Those tips are based on ‘HR Solutions Vietnam: HR Survival Guide for Foreigner Managers in Vietnam’ (Eurocham Vietnam, Protected content .
Part I: Understanding Vietnam cultural patterns
Saving face: It is very important for Vietnamese to save face. Being criticized in front of others might drive an employee to resign. Similarly, losing your temper or shouting may cause you to lose ‘face’ and is deemed a demonstration of less maturity.
Meaning of ‘yes’: nodding affirmatively, smiling or saying “yes” often means “I have heard you”, but it doesn’t always mean “I understand” or “I agree”. If you are uncertain, politely ask the worker to repeat what they have agreed to do, so there won’t be a misunderstanding.
Hesitant to say ‘No’: Like many Asians, the Vietnamese will try to avoid conflicts and direct confrontation. They prefer to harmonize personal interactions instead of discarding. A negative answer or direct refusal is regarded impolite, crude. Being reluctant to say ‘No’ often leads the employers to think there’s agreement among their Vietnam workforce. From a Vietnamese perfectible, this isn’t deemed untruthful; it simply refers to maintaining a harmonious relationship and saving face.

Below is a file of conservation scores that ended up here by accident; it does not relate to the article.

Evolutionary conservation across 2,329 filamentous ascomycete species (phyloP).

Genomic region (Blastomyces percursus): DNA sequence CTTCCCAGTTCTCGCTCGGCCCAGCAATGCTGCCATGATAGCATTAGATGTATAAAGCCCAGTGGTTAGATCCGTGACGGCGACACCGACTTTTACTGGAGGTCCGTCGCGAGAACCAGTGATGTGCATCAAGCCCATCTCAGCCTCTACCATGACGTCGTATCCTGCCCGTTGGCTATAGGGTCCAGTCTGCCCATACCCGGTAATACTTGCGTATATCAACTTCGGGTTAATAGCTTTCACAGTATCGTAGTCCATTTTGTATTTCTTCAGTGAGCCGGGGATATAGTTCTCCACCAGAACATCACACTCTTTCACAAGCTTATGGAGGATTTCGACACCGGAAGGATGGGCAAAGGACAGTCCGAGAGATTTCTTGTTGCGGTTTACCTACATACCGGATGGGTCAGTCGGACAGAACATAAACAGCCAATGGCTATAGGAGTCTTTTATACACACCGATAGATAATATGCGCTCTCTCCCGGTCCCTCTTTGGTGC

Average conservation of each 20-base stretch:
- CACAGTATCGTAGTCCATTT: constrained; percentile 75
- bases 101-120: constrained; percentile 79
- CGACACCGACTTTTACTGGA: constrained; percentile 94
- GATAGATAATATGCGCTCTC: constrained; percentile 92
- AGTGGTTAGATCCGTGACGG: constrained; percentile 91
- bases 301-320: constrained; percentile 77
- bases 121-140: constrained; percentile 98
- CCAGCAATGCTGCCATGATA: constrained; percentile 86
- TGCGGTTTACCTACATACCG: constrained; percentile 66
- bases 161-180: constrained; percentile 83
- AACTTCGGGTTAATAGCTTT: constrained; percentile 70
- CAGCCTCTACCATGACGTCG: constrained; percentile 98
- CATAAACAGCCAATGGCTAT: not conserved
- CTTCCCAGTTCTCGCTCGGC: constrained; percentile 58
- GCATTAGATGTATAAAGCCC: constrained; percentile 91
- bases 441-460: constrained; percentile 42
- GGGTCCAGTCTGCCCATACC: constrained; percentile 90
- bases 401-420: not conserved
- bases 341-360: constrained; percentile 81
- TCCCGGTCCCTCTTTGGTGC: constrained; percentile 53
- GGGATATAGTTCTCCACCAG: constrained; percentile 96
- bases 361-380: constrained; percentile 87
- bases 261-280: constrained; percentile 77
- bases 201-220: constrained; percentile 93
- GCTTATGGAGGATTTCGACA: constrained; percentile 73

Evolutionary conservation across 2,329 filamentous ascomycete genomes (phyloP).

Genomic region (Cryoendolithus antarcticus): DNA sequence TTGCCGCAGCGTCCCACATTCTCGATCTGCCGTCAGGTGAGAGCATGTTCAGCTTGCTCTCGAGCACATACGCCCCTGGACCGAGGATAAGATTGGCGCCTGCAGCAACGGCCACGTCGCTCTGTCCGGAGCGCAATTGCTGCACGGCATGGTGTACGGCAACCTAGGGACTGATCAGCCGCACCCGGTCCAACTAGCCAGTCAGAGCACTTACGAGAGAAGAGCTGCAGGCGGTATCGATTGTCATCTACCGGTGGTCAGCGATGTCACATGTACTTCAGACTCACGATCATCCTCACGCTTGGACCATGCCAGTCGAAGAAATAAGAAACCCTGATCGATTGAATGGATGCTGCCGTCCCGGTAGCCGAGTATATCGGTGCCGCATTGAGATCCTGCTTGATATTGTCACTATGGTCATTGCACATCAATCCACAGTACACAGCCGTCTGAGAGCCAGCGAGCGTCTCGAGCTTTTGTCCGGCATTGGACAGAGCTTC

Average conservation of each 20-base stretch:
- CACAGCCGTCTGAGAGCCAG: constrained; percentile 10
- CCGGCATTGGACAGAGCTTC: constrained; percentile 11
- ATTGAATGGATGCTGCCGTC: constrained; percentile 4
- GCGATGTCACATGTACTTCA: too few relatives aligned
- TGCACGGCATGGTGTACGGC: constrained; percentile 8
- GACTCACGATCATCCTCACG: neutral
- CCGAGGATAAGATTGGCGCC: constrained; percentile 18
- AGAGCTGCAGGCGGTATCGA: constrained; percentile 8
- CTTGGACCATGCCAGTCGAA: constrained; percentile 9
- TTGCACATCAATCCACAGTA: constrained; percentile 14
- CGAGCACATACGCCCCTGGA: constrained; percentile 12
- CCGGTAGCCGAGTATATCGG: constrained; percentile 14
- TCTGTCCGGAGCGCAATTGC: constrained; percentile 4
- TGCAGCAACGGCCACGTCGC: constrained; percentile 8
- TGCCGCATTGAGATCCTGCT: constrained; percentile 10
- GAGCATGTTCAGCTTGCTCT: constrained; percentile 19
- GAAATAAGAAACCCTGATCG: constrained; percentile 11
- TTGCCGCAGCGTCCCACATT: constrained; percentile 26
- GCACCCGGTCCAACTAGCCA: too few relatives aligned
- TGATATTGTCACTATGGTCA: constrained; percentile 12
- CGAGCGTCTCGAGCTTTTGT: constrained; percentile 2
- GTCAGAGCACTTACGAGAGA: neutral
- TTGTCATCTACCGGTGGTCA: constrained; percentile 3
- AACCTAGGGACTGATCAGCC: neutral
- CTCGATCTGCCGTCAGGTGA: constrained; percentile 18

Indirectness: For saving mutual face and maintaining harmony, the Vietnamese, instead of hitting to the point, often beat around the bush when it comes to the negative issues. The listener has to perceive the hidden meaning rather than what is directly stated. When employees have complaints, they would rather avoid face-to-face talks with the managers. They tend to confide in team leaders, peers or make written anonymous complaints to management via Suggestion Boxes.
Greeting Culture: The Vietnamese are sincere about the greetings, and will feel slighted when they aren’t greeted. Forms of greetings in Vietnam aside from saying ‘hello’ can be a smile, a nod, a handshake, or a question ‘Is everything ok?’, ‘where are you going’. The different forms are associated with different levels of intimacy, social position.
In greeting, Vietnamese always says “hello”, smiles and shakes hand
Informal vs. Formal talks: Vietnamese people consider informal talks more important than formal meetings as they tend to develop trust and voice their ideas during the small talks. In the official meetings, no one tends to disagree with their boss.
Frequent communication: Just like cementing a good relationship with your friends, family, relationship fostering in Vietnam is largely related to frequent communication. In the case of foreign managers, talking frequently to Vietnamese workers will help you see them better, faster and get rid of risks for uncertainty, misunderstanding and suspicion at the working place.
Private questions: The Vietnamese often ask about age, marital status at the first meeting to help to understand the terms of relationship. The meaning of the pronoun ‘you’ is different relying on age, gender, etc.
Source: Protected content